Impactful Publications
Our faculty publish their research in “high-impact journals” - those considered to be highly influential in their fields. A journal’s impact factor is a measure of the frequency with which an average article in a journal has been cited in a particular year. The impact factor of a journal is an index number calculated by Clarivate and frequently used as a proxy for the importance of the journal in its field.
Featured in Lancet Oncology
Elysia Alvarez, assistant professor in the department of Pediatrics, Division of Pediatric Hematology/ Oncology, is the first co-author of an article in the January issue of Lancet Oncology. This article is an analysis of the 2019 Global Burden of Diseases, Injuries, and Risk Factors study that addresses the gap in reporting of the global cancer burden in adolescents and young adults (aged 15-19 years), a distinct subgroup with unique epidemiology, clinical care needs and societal impact.

Featured in New England Journal of Medicine
William Murphy, distinguished professor and vice chair of research for the department of Dermatology, and distinguished professor for the department of Internal Medicine, division of Hematology/ Oncology, published an article in the January issue of the New England Journal of Medicine. Murphy wrote on the possible role of anti-idiotype antibodies in SARS-CoV-2 infection and vaccination, addressing the diversity in immune responses in people.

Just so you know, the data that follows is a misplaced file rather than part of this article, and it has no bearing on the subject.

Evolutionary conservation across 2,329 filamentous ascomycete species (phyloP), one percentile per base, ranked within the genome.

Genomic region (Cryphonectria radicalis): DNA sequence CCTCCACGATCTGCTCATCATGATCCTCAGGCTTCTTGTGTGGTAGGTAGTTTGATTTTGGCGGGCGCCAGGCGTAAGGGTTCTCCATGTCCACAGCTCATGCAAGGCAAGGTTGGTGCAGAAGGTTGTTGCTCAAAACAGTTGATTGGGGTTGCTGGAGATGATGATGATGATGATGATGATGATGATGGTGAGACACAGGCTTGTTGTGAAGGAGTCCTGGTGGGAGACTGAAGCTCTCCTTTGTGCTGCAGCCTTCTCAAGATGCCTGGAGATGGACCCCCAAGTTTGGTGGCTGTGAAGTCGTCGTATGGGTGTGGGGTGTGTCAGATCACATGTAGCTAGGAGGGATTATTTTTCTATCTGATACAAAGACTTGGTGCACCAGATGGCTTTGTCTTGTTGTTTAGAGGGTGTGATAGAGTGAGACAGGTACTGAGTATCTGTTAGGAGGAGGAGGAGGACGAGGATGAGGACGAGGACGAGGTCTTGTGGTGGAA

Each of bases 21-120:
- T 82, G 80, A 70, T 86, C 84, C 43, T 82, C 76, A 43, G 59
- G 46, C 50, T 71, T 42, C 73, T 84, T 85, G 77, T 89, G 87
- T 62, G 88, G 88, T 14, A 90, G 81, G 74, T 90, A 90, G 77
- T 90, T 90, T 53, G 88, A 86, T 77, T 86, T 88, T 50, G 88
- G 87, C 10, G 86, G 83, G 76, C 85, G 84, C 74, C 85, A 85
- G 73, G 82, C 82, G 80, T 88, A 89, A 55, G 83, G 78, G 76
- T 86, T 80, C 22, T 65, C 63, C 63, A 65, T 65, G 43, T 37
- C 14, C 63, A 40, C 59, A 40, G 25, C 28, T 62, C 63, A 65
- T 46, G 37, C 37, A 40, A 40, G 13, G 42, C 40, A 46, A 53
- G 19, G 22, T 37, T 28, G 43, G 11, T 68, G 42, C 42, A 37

Featured in Lancet
In the March 12 issue of Lancet, Craig McDonald, chair of the department of Physical Medicine and Rehabilitation and professor in the department of Pediatrics, published a study on repeated intravenous cardiosphere-derived cell therapy in late-stage Duchenne muscular dystrophy. The study concluded that this treatment appears to be safe and effective in reducing deterioration of upper limb function in patients with this condition, with further studies needed to confirm longer-term benefits. For more on this study, see also this story from UC Davis Health News.

Resilient Spaces: UC Davis SOM research and initiatives on well-being

During the COVID pandemic, a sense of isolation grew around the world as people retreated into their homes. While our social media communities exploded, our in-person lives shrank into bubbles and behind shields and masks. We sent our digital avatars to offices and classrooms and stopped going out into the world for food and recreation. ...

Research News
Research in the News
For all the latest research news, go to the research news page, which aggregates news about School of Medicine research as it is posted.

Join us at the 2022 Research Expo on May 11. The Research Expo is a one-day event showcasing the latest research-related insight, resources, opportunities and tools to help you advance your research. The event includes exhibits, presentations, workshops and opportunities to network with potential collaborators. We welcome you to enjoy the full event or attend portions that are of particular interest. Online options are available.

Research Expo
Data Visualization Help
Want to make your data reporting more accessible, clear and effective? The School of Medicine Office of Research Evaluation Unit offers monthly drop-in sessions for researchers and staff who are interested in improving the way they present data. Meetings are held the first Friday of each month.

Next Drop-in: May 6, 2022 at 10am. Guest speaker: Andon Carling, Business Intelligence Analyst for UC Davis Health Public Affairs.

For more info: [email protected]